Lettering by Cory Petit
Published by Marvel Comics
Review by David Pepose
‘Rama Rating: 6 out of 10
With the announcement of Asgardians of the Galaxy, it felt like the perfect genre mashup after the success of Thor: Ragnarok and Avengers: Infinity War, bringing together Asgardian magic and the Marvel cosmos in a big Kirby-infused bang. But now that the series is here, writer Cullen Bunn and artist Matteo Lolli stick to the classics here, with this book feeling much more like a Thor spin-off than necessarily a bold addition to Marvel sci-fi. Briskly paced with the requisite action, Asgardians of the Galaxy #1 is a solid piece of superhero storytelling, but it’s hard not to imagine what this dynamite concept might have looked like with a bit more risk-taking.
Of course, much of this comes from the high bar Asgardians’ sister titles have set — Jason Aaron and Mike Del Mundo’s Thor already evokes Walt Simonson’s epic run and reinvents it with a metal edge, while the Guardians of the Galaxy films have essentially cast the tone for the Marvel Cinematic Universe as a whole with its unique, retro-infused sensibilities. It all comes down to voice, and that might be Asgardians of the Galaxy’s biggest weakness — despite its high concept roots, the storytelling is so middle-of-the-road that it’s hard for Bunn’s personality to really shine. Even the cast itself — Angela, Destroyer, Skurge, Valkyrie, Throg and Thunderstrike — doesn’t offer much in the way of surprises or avenues for new character dynamics, making this series feel perhaps too familiar already.
But while it’s easy to get hung up on this series not living up to its A+ title, this debut also isn’t without its charms. First and foremost, while mortal Annabelle Riggs (the alter ego of Valkyrie) serves nicely as Bunn’s point-of-view character, I’d say he hits a bigger success with Angela, making her an imposing figure that evokes a bit of classic Big Barda. Given how hit-or-miss her characterization has been since her introduction to the Marvel Universe, it’s surprising to see her fit this seamlessly as a team leader. Additionally, Bunn’s pacing as he puts the Asgardians through their paces is also rock-solid, bouncing from character to character as we get to see their powers (if not their actual characterization, in the case of Throg and Thunderstrike) unfold.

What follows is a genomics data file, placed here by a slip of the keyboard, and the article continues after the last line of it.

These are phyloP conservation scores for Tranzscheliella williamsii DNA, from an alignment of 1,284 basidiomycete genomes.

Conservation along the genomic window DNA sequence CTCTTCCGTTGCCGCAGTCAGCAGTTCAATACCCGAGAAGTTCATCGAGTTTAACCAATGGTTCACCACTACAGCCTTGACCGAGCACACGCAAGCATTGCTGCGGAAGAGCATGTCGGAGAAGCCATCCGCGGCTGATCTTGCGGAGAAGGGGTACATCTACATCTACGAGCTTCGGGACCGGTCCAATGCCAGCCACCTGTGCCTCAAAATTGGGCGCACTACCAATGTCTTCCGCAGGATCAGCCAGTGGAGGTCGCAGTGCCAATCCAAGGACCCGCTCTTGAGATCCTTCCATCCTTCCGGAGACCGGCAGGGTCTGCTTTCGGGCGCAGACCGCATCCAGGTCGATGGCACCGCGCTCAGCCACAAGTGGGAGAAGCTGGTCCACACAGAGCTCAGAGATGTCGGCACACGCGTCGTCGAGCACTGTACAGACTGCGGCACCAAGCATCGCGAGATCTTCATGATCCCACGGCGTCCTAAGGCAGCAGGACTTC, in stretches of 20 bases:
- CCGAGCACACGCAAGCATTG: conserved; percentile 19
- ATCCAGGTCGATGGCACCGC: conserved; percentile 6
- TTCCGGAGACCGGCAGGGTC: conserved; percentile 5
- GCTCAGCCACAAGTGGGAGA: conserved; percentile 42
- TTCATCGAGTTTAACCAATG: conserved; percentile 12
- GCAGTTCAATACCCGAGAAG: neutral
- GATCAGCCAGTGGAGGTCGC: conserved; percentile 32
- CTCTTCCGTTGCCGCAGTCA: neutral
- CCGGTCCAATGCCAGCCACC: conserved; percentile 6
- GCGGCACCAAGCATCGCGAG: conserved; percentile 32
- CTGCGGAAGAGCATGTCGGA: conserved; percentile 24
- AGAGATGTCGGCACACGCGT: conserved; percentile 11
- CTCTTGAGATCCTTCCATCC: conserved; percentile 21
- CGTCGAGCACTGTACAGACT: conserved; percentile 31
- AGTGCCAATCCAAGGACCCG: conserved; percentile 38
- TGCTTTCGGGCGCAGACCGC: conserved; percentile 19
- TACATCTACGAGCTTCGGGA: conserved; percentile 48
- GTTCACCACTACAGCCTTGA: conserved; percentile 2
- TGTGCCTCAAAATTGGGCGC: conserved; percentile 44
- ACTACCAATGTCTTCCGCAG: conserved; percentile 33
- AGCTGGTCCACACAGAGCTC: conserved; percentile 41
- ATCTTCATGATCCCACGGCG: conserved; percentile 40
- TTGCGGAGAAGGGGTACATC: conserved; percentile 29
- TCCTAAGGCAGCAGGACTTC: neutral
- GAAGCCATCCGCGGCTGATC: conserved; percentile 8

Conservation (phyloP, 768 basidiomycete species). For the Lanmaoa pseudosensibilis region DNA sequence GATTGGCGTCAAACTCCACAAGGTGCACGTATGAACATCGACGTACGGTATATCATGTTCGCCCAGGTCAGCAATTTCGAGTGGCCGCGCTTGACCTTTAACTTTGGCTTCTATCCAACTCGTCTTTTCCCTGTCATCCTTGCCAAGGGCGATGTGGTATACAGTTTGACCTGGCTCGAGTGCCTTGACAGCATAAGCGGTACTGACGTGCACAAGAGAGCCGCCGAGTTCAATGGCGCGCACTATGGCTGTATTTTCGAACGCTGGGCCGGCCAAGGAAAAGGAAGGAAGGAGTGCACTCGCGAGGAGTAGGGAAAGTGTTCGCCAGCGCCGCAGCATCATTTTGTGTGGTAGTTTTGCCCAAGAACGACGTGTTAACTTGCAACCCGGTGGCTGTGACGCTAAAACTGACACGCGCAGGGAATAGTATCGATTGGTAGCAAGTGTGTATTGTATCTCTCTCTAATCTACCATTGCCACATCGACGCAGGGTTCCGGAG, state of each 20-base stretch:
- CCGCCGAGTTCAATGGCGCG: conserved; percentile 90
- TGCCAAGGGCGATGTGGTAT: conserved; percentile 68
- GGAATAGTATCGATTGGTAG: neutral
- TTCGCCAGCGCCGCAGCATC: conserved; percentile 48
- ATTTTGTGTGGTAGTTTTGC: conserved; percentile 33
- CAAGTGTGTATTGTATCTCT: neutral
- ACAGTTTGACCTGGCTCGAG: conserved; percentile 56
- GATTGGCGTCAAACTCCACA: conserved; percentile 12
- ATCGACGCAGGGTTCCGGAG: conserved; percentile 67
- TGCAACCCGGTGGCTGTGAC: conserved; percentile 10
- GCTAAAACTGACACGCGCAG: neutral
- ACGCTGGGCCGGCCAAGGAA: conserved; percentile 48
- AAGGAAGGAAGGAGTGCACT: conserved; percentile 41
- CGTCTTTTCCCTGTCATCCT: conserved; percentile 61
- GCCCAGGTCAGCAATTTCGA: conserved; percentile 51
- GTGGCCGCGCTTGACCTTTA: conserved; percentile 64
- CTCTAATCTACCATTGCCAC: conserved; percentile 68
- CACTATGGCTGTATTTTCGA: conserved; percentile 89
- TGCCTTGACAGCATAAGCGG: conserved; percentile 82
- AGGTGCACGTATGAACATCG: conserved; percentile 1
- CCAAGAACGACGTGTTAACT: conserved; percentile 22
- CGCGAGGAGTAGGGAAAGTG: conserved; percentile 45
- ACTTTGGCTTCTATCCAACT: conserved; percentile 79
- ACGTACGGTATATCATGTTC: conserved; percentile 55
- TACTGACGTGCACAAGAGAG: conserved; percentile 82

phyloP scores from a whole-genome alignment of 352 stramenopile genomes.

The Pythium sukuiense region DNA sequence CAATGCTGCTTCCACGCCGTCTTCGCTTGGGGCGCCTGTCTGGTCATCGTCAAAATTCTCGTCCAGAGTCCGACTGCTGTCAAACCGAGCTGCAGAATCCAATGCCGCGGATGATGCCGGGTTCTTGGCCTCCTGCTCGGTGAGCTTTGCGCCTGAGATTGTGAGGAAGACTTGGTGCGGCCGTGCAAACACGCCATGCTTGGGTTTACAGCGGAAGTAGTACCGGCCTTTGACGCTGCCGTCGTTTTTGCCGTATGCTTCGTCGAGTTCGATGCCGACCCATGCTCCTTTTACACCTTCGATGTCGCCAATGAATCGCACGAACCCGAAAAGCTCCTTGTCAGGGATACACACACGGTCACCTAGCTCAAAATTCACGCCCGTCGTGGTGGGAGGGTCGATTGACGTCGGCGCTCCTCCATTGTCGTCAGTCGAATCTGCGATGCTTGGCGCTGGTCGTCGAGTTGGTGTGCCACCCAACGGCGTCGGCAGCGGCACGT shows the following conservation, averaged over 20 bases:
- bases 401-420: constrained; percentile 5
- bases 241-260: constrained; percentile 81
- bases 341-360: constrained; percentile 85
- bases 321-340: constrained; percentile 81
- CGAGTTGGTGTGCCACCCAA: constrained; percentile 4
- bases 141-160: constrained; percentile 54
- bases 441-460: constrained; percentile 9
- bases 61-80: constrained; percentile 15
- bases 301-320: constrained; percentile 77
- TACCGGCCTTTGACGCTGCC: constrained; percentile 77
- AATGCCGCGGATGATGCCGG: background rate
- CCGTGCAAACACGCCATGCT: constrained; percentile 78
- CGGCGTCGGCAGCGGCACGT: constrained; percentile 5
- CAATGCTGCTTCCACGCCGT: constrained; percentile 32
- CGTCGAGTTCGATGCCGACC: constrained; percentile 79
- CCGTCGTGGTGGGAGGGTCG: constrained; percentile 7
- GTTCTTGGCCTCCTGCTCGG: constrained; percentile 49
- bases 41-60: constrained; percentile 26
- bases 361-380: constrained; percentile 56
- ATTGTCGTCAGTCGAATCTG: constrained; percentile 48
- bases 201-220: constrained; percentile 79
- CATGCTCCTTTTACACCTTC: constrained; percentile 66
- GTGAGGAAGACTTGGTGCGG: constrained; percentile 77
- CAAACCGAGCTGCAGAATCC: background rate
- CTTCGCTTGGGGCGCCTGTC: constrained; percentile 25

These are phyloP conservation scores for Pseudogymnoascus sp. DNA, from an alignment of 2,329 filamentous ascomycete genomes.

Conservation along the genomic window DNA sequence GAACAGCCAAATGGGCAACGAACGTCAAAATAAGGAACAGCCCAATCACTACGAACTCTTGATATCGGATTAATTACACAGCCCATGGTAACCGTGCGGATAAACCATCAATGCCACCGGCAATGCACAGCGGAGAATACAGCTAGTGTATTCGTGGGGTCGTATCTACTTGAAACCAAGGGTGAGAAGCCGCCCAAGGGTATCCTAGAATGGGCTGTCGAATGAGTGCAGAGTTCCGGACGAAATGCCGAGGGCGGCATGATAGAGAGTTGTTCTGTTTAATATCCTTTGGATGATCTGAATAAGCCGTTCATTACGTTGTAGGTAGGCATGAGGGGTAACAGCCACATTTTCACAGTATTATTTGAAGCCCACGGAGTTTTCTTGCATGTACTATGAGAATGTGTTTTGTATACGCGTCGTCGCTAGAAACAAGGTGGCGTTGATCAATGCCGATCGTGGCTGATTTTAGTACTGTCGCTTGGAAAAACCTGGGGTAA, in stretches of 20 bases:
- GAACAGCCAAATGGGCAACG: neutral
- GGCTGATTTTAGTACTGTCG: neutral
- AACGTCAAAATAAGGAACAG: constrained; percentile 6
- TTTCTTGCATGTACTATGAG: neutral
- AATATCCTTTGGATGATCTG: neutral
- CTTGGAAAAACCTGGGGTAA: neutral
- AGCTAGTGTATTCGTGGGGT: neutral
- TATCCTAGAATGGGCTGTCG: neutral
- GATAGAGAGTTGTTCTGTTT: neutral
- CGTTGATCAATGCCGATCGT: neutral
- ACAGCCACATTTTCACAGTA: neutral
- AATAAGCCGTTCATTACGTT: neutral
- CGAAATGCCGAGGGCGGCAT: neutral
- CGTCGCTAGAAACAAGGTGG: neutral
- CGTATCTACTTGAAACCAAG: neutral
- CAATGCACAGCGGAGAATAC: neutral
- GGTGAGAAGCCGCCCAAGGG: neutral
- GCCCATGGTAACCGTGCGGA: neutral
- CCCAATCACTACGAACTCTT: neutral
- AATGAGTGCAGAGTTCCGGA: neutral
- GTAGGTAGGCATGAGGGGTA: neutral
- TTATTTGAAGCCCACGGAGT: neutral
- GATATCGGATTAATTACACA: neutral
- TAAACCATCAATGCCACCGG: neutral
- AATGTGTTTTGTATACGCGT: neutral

Matteo Lolli’s artwork, meanwhile, fits in that same milieu as Sara Pichelli with a touch of Ryan Stegman — Lolli actually excels most at the emotional moments, like Annabelle sharing a quiet evening with her girlfriend, but thanks to colorist Federico Blee, also makes big spectacle moments like Angela and the Destroyer teleporting in feel mythic and full of grandeur. It’s clear that Lolli and Blee are swinging for the fences, and they do turn in strong work — that said, whether it’s due to the meat-and-potatoes quality of the script or just missed opportunities during the layout process, there aren’t as many memorable moments to this script either, beyond Angela’s arrival and the final page cliffhanger. None of it feels wrong, but at the same time, there's not enough visual weight to make this book stand out just yet.
That’s the problem with having a title as good as Asgardians of the Galaxy — suddenly you have to back it up in a major way. And while Bunn and Lolli deliver some decent (if routine) superhero adventures, it’s hard not to think about what might have been. While this book's title screams newness and exploration, the execution therein still feels like it’s looking backward, a loving nod to nostalgia that never approaches the heights of that original work or finds anything new to say or do, new settings and new villains notwithstanding. Competent pacing and action aside, it’s not hard to find a lot of books that can hit that marker these days — while there is plenty of potential to be found Asgardians of the Galaxy, but this team will need to stretch themselves more if they ever hope to reach it.